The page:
Commonly called "the barefoot diva" because she often performs on stage in bare feet, Cesaria Evora of the Cape Verde islands is the world’s reigning interpreter of a mournful genre of blues music known as morna. Morna is based on the Portuguese fado and features bluesy vocals set against a background of acoustic guitars, fiddles, accordion, and cavaquinho, which is a small, four-string guitar. "For years, the master of the morna has been Cesaria Evora, a Cape Verdean with a rich alto voice who has been accurately described as a cross between Edith Piaf and Billie Holiday," wrote Geoffrey Himes in the Washington Post. Evora’s repertoire over the years has featured the compositions of top Cape Verdean songwriters such as Nando Da Cruz, Amandio Cabral, and Manuel De Novas.
Largely unknown until she was propelled into international acclaim at the age of 45, Evora has attracted legions of fans with sentimental, intimate songs that are delivered "with a pitch-perfect, full-toned resonance," according to Himes. "My songs basically express feelings about relationships, love relationships, and they sing about the lack of rain in the country," Evora said in Pulse!. Singing in a Creole variation of Portuguese known as Criuolo, Evora has won over legions of fans who do not understand a word of her soulful ballads. "Well, now I’ve been to different countries and the way people respond to metells me that they really like the music, even though they don’t understand the language," Evora told the San Francisco Bay Guardian.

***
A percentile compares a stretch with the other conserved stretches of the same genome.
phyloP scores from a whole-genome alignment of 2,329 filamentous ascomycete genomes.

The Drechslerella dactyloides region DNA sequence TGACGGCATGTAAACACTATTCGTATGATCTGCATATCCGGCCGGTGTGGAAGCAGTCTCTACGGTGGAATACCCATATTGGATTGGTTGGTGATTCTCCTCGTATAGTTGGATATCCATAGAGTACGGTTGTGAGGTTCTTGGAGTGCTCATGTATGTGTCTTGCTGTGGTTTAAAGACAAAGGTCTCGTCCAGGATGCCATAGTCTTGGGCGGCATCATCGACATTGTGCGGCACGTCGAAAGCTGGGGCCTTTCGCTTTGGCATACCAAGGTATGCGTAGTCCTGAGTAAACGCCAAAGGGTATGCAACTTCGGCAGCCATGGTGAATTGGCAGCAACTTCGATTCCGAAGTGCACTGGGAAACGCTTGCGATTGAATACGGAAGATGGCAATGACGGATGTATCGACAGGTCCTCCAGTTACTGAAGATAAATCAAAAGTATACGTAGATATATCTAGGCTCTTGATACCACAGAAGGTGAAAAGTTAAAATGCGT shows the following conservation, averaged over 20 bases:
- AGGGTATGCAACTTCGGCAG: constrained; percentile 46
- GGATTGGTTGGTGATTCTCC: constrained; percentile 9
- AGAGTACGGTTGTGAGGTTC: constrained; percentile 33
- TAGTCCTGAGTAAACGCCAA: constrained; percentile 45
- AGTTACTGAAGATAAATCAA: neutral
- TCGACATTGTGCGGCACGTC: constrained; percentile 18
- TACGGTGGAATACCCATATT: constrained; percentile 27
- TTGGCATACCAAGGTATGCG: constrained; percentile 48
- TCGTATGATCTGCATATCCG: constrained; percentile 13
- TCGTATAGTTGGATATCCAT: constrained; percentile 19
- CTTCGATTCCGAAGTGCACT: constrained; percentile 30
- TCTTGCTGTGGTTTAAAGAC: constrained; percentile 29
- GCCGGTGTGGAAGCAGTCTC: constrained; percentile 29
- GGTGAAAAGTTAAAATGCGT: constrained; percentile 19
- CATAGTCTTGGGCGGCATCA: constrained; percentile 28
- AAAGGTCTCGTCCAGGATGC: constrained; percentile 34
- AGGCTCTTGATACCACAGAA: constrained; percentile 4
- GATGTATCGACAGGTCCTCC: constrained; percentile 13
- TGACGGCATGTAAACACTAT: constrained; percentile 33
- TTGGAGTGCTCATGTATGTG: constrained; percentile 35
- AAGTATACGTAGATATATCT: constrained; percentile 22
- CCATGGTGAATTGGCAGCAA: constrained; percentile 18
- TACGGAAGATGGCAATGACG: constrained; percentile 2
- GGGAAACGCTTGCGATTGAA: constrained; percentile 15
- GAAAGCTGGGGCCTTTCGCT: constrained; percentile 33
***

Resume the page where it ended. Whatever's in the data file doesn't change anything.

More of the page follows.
Many of Evora’s songs are filled with a sense of longing and homesickness that strikes a chord in her homeland, since over half of all Cape Verdeans have emigrated out of the country. "Life in the islands is not easy, because there are very few resources, and you could say that my life and life in the islands are related," she told Pulse!. "But in reality, the people are very happy. They enjoy life." Evora’s songs offer advice to young people, pay homage to the elderly, lament the loss of a lover, and address other nostalgic themes. Her shoeless performance mode has been said to be her way of symbolizing the plight of poor women and children in her native land, although some accounts indicate that her nickname stems from a visit to Paris when she refused to wear shoes. "I got that name because the first record I recorded in France was called ’Barefoot Diva, ’" claimed Evora herself in the New York Times.
Cesaria Evora was born in the porttown of Mindello on the Cape Verde island of Sao Vicente, and lived for many years under Portuguese colonial rule until the country gained its independence in 1975. Life was a struggle for her as a child after her father, a violinist, died at a young age and left her mother to take care of seven children. Most of her siblings emigrated to other countries, but Evora stayed in Cape Verde and has always felt strong ties to her homeland.